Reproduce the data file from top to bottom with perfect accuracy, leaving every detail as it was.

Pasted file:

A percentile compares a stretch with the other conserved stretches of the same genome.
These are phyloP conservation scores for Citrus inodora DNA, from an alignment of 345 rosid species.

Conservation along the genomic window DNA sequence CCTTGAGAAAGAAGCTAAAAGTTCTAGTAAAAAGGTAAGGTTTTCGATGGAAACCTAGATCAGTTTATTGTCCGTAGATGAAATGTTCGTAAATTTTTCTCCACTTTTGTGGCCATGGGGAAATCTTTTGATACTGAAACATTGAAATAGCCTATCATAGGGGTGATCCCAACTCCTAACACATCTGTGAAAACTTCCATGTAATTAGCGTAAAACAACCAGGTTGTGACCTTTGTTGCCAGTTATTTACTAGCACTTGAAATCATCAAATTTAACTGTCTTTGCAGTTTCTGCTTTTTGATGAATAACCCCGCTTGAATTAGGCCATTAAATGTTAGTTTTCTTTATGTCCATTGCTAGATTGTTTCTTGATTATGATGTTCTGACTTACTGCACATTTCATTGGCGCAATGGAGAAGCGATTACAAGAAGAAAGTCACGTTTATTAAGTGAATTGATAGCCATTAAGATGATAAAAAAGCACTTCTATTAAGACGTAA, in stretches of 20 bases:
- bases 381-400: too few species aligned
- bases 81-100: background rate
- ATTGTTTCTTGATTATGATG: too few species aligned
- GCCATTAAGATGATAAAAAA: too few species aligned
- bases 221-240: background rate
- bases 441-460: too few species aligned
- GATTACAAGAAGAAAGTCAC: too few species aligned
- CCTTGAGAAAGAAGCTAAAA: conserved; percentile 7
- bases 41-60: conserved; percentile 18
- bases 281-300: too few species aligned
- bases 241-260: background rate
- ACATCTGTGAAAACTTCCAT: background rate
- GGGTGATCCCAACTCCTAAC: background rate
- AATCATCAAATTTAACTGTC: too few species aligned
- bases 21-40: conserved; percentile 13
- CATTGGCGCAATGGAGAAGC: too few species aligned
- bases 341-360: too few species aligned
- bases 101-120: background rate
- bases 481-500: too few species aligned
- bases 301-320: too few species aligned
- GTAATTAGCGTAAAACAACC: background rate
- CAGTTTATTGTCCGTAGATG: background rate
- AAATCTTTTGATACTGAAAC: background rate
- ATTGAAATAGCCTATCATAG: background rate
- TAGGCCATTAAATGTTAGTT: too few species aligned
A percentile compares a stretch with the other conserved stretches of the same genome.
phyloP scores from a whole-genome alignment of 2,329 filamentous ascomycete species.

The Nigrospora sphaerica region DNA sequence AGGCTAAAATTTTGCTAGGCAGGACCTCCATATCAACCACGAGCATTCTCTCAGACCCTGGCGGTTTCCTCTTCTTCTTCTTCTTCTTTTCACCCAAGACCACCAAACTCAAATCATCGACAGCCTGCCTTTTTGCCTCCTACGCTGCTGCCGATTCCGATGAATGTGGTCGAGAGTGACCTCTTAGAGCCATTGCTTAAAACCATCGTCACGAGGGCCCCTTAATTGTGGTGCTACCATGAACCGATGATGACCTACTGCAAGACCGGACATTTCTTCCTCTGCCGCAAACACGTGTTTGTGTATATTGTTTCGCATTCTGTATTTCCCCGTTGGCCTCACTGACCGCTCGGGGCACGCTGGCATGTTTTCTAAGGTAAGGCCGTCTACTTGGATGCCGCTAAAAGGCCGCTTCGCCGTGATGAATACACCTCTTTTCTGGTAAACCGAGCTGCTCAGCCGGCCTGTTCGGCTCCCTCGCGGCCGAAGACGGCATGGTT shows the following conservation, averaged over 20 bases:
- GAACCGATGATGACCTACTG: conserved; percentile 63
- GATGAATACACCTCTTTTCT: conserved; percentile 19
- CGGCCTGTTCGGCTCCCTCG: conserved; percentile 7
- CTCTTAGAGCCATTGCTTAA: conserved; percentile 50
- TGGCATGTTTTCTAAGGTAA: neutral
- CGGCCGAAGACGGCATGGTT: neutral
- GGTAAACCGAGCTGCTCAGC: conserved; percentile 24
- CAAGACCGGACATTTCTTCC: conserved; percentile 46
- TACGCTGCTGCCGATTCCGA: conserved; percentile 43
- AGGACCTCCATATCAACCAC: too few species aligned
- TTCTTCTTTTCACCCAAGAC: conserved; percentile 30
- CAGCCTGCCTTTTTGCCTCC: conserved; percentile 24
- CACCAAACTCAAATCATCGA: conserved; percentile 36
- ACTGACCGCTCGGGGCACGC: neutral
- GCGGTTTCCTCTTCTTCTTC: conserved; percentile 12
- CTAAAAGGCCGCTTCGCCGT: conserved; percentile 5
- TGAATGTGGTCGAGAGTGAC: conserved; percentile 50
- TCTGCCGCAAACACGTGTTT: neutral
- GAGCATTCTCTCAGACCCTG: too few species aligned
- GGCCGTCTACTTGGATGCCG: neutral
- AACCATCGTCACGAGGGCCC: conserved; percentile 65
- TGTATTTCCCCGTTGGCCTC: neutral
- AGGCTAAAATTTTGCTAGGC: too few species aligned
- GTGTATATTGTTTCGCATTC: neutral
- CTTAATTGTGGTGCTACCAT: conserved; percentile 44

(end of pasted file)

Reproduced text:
A percentile compares a stretch with the other conserved stretches of the same genome.
These are phyloP conservation scores for Citrus inodora DNA, from an alignment of 345 rosid species.

Conservation along the genomic window DNA sequence CCTTGAGAAAGAAGCTAAAAGTTCTAGTAAAAAGGTAAGGTTTTCGATGGAAACCTAGATCAGTTTATTGTCCGTAGATGAAATGTTCGTAAATTTTTCTCCACTTTTGTGGCCATGGGGAAATCTTTTGATACTGAAACATTGAAATAGCCTATCATAGGGGTGATCCCAACTCCTAACACATCTGTGAAAACTTCCATGTAATTAGCGTAAAACAACCAGGTTGTGACCTTTGTTGCCAGTTATTTACTAGCACTTGAAATCATCAAATTTAACTGTCTTTGCAGTTTCTGCTTTTTGATGAATAACCCCGCTTGAATTAGGCCATTAAATGTTAGTTTTCTTTATGTCCATTGCTAGATTGTTTCTTGATTATGATGTTCTGACTTACTGCACATTTCATTGGCGCAATGGAGAAGCGATTACAAGAAGAAAGTCACGTTTATTAAGTGAATTGATAGCCATTAAGATGATAAAAAAGCACTTCTATTAAGACGTAA, in stretches of 20 bases:
- bases 381-400: too few species aligned
- bases 81-100: background rate
- ATTGTTTCTTGATTATGATG: too few species aligned
- GCCATTAAGATGATAAAAAA: too few species aligned
- bases 221-240: background rate
- bases 441-460: too few species aligned
- GATTACAAGAAGAAAGTCAC: too few species aligned
- CCTTGAGAAAGAAGCTAAAA: conserved; percentile 7
- bases 41-60: conserved; percentile 18
- bases 281-300: too few species aligned
- bases 241-260: background rate
- ACATCTGTGAAAACTTCCAT: background rate
- GGGTGATCCCAACTCCTAAC: background rate
- AATCATCAAATTTAACTGTC: too few species aligned
- bases 21-40: conserved; percentile 13
- CATTGGCGCAATGGAGAAGC: too few species aligned
- bases 341-360: too few species aligned
- bases 101-120: background rate
- bases 481-500: too few species aligned
- bases 301-320: too few species aligned
- GTAATTAGCGTAAAACAACC: background rate
- CAGTTTATTGTCCGTAGATG: background rate
- AAATCTTTTGATACTGAAAC: background rate
- ATTGAAATAGCCTATCATAG: background rate
- TAGGCCATTAAATGTTAGTT: too few species aligned
A percentile compares a stretch with the other conserved stretches of the same genome.
phyloP scores from a whole-genome alignment of 2,329 filamentous ascomycete species.

The Nigrospora sphaerica region DNA sequence AGGCTAAAATTTTGCTAGGCAGGACCTCCATATCAACCACGAGCATTCTCTCAGACCCTGGCGGTTTCCTCTTCTTCTTCTTCTTCTTTTCACCCAAGACCACCAAACTCAAATCATCGACAGCCTGCCTTTTTGCCTCCTACGCTGCTGCCGATTCCGATGAATGTGGTCGAGAGTGACCTCTTAGAGCCATTGCTTAAAACCATCGTCACGAGGGCCCCTTAATTGTGGTGCTACCATGAACCGATGATGACCTACTGCAAGACCGGACATTTCTTCCTCTGCCGCAAACACGTGTTTGTGTATATTGTTTCGCATTCTGTATTTCCCCGTTGGCCTCACTGACCGCTCGGGGCACGCTGGCATGTTTTCTAAGGTAAGGCCGTCTACTTGGATGCCGCTAAAAGGCCGCTTCGCCGTGATGAATACACCTCTTTTCTGGTAAACCGAGCTGCTCAGCCGGCCTGTTCGGCTCCCTCGCGGCCGAAGACGGCATGGTT shows the following conservation, averaged over 20 bases:
- GAACCGATGATGACCTACTG: conserved; percentile 63
- GATGAATACACCTCTTTTCT: conserved; percentile 19
- CGGCCTGTTCGGCTCCCTCG: conserved; percentile 7
- CTCTTAGAGCCATTGCTTAA: conserved; percentile 50
- TGGCATGTTTTCTAAGGTAA: neutral
- CGGCCGAAGACGGCATGGTT: neutral
- GGTAAACCGAGCTGCTCAGC: conserved; percentile 24
- CAAGACCGGACATTTCTTCC: conserved; percentile 46
- TACGCTGCTGCCGATTCCGA: conserved; percentile 43
- AGGACCTCCATATCAACCAC: too few species aligned
- TTCTTCTTTTCACCCAAGAC: conserved; percentile 30
- CAGCCTGCCTTTTTGCCTCC: conserved; percentile 24
- CACCAAACTCAAATCATCGA: conserved; percentile 36
- ACTGACCGCTCGGGGCACGC: neutral
- GCGGTTTCCTCTTCTTCTTC: conserved; percentile 12
- CTAAAAGGCCGCTTCGCCGT: conserved; percentile 5
- TGAATGTGGTCGAGAGTGAC: conserved; percentile 50
- TCTGCCGCAAACACGTGTTT: neutral
- GAGCATTCTCTCAGACCCTG: too few species aligned
- GGCCGTCTACTTGGATGCCG: neutral
- AACCATCGTCACGAGGGCCC: conserved; percentile 65
- TGTATTTCCCCGTTGGCCTC: neutral
- AGGCTAAAATTTTGCTAGGC: too few species aligned
- GTGTATATTGTTTCGCATTC: neutral
- CTTAATTGTGGTGCTACCAT: conserved; percentile 44